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Circular Economy in the Clothing Industry

Challenges and Strategies

Written by André Manuel Ribeiro Rosa

Paper category

Master Thesis

Subject

Economics

Year

2016

Abstract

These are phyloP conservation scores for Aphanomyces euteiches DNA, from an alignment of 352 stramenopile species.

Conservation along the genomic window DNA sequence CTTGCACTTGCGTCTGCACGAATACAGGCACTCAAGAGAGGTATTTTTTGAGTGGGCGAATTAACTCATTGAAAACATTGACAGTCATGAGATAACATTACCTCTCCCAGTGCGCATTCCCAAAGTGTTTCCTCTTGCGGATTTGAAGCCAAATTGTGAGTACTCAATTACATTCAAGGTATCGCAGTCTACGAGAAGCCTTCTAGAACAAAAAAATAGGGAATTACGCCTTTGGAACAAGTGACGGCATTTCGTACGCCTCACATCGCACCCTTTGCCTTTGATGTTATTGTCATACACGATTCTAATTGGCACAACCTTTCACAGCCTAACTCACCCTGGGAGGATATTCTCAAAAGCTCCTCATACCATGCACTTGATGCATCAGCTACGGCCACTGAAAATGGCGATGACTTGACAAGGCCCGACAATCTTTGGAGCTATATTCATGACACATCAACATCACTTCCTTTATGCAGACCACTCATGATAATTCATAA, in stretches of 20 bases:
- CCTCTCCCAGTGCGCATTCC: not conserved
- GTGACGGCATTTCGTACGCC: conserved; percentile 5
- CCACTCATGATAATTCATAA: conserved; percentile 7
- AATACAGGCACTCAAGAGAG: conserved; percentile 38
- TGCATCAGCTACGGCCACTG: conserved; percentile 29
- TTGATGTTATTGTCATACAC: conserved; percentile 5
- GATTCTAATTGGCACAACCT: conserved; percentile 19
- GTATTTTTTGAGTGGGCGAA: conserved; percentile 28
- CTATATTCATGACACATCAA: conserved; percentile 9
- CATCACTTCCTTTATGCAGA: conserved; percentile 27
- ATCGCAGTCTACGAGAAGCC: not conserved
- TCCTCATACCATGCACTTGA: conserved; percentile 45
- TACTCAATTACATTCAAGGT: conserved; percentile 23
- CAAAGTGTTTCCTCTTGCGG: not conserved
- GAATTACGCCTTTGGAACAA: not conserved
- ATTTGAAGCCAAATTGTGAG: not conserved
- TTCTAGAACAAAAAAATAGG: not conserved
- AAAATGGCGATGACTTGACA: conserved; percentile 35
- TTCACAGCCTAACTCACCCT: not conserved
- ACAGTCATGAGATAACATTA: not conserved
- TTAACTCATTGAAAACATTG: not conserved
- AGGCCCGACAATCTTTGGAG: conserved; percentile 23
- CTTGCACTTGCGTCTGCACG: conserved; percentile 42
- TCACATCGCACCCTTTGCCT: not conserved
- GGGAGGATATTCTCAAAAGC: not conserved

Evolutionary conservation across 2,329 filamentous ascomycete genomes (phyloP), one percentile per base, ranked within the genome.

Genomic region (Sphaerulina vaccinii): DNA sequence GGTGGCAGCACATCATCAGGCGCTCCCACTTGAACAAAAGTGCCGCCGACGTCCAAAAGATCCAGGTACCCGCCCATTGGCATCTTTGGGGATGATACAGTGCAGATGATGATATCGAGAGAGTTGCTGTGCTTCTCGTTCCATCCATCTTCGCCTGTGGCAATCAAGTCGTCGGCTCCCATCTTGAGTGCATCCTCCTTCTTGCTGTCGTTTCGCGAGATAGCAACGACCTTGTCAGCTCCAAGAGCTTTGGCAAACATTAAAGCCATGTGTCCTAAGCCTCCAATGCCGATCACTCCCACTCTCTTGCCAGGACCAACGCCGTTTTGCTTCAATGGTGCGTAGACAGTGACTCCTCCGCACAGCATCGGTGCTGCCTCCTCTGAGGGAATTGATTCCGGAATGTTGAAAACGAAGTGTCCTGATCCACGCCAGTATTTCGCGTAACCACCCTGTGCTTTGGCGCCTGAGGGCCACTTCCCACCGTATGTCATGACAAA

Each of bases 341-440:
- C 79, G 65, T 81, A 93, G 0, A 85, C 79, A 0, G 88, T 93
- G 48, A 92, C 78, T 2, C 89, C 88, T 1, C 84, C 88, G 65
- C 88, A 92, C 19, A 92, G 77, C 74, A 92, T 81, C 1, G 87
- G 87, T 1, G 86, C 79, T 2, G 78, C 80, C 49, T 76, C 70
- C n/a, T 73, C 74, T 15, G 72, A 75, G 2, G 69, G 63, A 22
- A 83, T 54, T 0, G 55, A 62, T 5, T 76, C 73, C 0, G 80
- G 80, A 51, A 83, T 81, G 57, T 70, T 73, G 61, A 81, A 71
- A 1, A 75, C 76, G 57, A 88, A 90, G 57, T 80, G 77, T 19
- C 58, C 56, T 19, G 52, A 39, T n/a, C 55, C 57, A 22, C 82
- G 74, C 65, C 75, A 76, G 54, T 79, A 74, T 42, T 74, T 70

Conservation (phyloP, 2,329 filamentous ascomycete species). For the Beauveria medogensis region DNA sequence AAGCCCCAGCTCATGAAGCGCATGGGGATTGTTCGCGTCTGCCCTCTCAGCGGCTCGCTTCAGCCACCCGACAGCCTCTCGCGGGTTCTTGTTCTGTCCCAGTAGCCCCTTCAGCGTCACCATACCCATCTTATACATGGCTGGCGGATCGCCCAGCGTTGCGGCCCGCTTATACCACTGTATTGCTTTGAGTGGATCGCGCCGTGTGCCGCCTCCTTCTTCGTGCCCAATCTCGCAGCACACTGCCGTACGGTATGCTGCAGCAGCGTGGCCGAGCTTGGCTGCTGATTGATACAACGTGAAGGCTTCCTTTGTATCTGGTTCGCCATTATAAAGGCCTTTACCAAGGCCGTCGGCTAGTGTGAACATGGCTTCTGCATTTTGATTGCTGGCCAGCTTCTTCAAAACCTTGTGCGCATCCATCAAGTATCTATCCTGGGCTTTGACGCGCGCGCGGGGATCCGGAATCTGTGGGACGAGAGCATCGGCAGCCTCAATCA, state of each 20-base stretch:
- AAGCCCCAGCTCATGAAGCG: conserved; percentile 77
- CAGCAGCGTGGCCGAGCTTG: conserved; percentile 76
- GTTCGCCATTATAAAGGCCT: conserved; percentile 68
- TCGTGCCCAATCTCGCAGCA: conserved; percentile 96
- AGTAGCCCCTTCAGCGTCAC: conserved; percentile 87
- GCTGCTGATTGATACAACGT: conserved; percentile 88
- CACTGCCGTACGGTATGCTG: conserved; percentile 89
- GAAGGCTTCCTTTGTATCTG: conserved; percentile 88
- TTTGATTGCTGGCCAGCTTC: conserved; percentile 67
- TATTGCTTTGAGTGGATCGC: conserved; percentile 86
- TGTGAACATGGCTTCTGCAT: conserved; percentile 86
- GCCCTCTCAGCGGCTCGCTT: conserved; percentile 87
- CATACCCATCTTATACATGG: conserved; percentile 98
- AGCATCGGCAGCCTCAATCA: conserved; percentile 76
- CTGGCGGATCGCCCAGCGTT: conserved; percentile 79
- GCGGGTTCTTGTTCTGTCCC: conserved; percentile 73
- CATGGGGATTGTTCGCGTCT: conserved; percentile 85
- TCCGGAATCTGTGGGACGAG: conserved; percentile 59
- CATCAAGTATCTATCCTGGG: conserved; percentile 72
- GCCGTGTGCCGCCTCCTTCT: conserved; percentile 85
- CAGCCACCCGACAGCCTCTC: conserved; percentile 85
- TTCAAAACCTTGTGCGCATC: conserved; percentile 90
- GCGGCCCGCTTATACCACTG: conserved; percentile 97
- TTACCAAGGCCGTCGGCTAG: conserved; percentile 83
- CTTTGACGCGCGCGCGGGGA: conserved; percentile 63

Master Thesis: The concept of circular economy circular economy (CE) was first developed by British environmental economists David W. Pierce and R. Kerry Turner (Pearce & Turner, 1989) (Perman, Ma, McGilvray, & Common, 2003). (Heshmati, 2015) proposed. In the book "Natural Resources and Environmental Economics" published for the first time in 1989, two economists outlined a new policy stance on environmental economics, which should point to maintaining a non-declining nature The capital stock (see Figure 2) and the coexistence of the economy and the environment in equilibrium. Natural environment (Pearce & Turner, 1989) (Heshmati, 2015). For the purpose of this exploratory research, CE is defined as a sustainable development strategy (Heshmati, 2015). In the context of industrial organizations, its scope is no pollution and waste (Heshmati, 2015) (Pearce & Turner, 1989) . CE’s 3R principles—reduce, reuse and recycle—consider a cyclic, closed-loop system in which materials can safely re-enter the natural environment or circulation by intention or design, but not in the production system Caused a large amount of quality loss (Pearce & Turner, 1989)) (Perman, Ma, McGilvray, and Common, 2003). Therefore, CEconcept can be compared with the concept of linear economy, in which a company consumes resources, produces goods, and processes the results of its economic activities (Heshmati, 2015). In the 1970s, it reflected increasing concerns about the increasingly serious nature of environmental degradation and the limited nature of resources. The earth (Brundtland, et al., 1987), the concept of sustainability and the interdependence between economic activities and the state of the natural environment appeared on the world political agenda (Perman, Ma, McGilvray, & Common, 2003), and established A turning point in the development of global environmental politics (United Nations-Department of Economic and Social Affairs, na). The United Nations (UN) Conference on the Human Environment was held in Stockholm, Sweden from June 5 to 16, 1972. It was the first major United Nations conference on international environmental issues (United Nations-Ministry of Economic and Social Affairs, na) and led in 1972. The United Nations Environment Programme (UNEP) was created in December, which is responsible for coordinating global initiatives to promote sustainability (Perman, Ma, McGilvray and Common, 2003) (Pearce and Turner, 1989). In 1980, the IUCN strategy of the World Conservation Organization was the first report to put forward the concept of sustainable development (International Union for Conservation of Nature, 1980). Three years later, in 1983, the United Nations established the World Commission on Environment and Development (WCED) to reassess key environmental and development issues and propose new forms of global cooperation on identified issues. 2.2. Innovation diffusion For the purpose of this exploratory research, innovation diffusion is the process of showing and disseminating specific innovations to members of the social system over time (Karakaya, 2014) (Rao, 2010). Generally speaking, the diffusion process follows the S-curve, and different diffusion models are applied over time in order to transform the S-shaped mode of innovation diffusion into mathematical equations (Rao, 2010) (Meade N, 2006). By modeling the dissemination of innovations, it is possible to predict these dissemination processes and develop methods to enable different technologies to be disseminated more quickly and effectively through dissemination channels and among their potential users (Meade, 2006). These different communication models are usually divided into five stages of the communication of innovation—awareness, interest, evaluation, experimentation, and adoption (Rao, 2010). Although there is a certain degree of uncertainty in the time and scope of technology dissemination, system members can be further divided into innovators, early adopters, early masses, late masses, and laggards; this classification depends on the society in which the technology is introduced into research The time since the system was adopted (Rao, 2010). For the purpose of this exploratory research, the members of the social system are consumers, and the technology introduced is textile recycling technology. 2.3. Textile waste As far as used clothes are concerned, the treatment of non-used clothes has the greatest impact on the natural environment, and has not yet been obtained. Widely recognized (Slater, 2003). Although natural fibers such as cotton and wool generate methane gas, polyester—the most common non-biodegradable synthetic fiber in the apparel industry—can remain in the soil for decades (Slater, 2003). In countries such as the United Kingdom-the third largest exporter of second-hand textiles in the world in 2014 (WRAP, 2016)-high-quality clothing is reused through charity shops, textile banks or door-to-door charity bags (WRAP, 2016). Almost half of the clothing is not retailed in the United States as part of the second-hand clothing trade worth 36.7 billion Swedish kronor (4.4 billion US dollars). Stores or unwanted clothing are sold and shipped to Africa and South Asia for resale in the local second-hand market (WRAP, 2016 Years) (Rodgers, 2015). According to 2010 data, more than half of the textiles collected in the UK for reuse, recycling or reuse are exported (WRAP, 2016), while 32% will be reused in the country and 9% will be used for recycling (WRAP, 2016)). However, almost half of the old clothes in the UK ended up being landfilled or incinerated, and this number decreased between 2010 and 2014. Read Less